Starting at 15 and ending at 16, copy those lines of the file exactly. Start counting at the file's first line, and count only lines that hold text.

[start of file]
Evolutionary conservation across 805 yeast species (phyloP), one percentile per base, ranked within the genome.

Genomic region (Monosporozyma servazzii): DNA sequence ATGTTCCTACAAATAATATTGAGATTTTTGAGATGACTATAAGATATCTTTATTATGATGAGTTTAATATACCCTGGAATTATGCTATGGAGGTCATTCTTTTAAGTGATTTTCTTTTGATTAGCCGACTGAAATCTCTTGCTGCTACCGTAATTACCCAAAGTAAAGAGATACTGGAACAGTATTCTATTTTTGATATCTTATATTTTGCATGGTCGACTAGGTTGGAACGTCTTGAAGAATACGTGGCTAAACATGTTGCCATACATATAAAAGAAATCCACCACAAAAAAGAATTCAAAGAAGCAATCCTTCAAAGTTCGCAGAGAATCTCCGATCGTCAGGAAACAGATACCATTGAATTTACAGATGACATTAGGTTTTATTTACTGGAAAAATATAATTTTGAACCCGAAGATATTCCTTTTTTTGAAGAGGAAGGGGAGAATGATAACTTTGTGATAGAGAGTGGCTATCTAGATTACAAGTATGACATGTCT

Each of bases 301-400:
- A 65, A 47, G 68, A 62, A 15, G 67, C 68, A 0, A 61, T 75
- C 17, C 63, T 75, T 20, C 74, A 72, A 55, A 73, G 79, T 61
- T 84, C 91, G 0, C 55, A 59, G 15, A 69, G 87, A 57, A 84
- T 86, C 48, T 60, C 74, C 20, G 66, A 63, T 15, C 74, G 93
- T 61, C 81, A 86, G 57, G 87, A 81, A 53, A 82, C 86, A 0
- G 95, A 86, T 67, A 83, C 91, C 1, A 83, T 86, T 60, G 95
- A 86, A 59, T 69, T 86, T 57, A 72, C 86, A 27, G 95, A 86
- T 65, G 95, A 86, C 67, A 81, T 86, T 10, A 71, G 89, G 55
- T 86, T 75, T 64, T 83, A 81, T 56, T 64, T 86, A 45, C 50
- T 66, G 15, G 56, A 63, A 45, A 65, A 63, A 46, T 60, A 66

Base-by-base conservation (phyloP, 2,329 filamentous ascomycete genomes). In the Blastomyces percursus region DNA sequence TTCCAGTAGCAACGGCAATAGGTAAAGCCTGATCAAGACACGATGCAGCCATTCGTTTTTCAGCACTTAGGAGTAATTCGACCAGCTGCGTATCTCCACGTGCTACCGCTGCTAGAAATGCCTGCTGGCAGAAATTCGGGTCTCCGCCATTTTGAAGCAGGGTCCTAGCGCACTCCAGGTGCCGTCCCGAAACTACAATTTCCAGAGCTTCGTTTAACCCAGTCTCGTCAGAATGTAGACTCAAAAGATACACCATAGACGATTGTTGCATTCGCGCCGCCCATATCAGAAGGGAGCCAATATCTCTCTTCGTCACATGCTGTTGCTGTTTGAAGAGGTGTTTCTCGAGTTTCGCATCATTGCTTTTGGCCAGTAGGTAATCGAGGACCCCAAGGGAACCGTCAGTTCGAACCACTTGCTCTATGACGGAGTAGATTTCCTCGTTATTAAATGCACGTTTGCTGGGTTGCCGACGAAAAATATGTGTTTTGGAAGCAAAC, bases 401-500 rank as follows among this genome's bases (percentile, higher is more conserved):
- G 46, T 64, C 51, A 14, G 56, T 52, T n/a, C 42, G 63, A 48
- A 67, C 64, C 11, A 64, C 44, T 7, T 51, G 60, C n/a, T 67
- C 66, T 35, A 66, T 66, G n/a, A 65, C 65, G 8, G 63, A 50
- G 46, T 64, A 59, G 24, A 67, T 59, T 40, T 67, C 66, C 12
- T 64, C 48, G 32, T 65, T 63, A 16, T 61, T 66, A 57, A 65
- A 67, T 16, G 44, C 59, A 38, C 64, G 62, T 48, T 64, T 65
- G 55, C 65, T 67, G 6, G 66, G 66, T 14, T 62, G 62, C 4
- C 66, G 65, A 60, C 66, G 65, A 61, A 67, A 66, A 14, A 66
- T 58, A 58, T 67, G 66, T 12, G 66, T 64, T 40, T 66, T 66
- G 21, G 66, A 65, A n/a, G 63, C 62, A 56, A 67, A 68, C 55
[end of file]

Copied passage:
- G 46, T 64, C 51, A 14, G 56, T 52, T n/a, C 42, G 63, A 48
- A 67, C 64, C 11, A 64, C 44, T 7, T 51, G 60, C n/a, T 67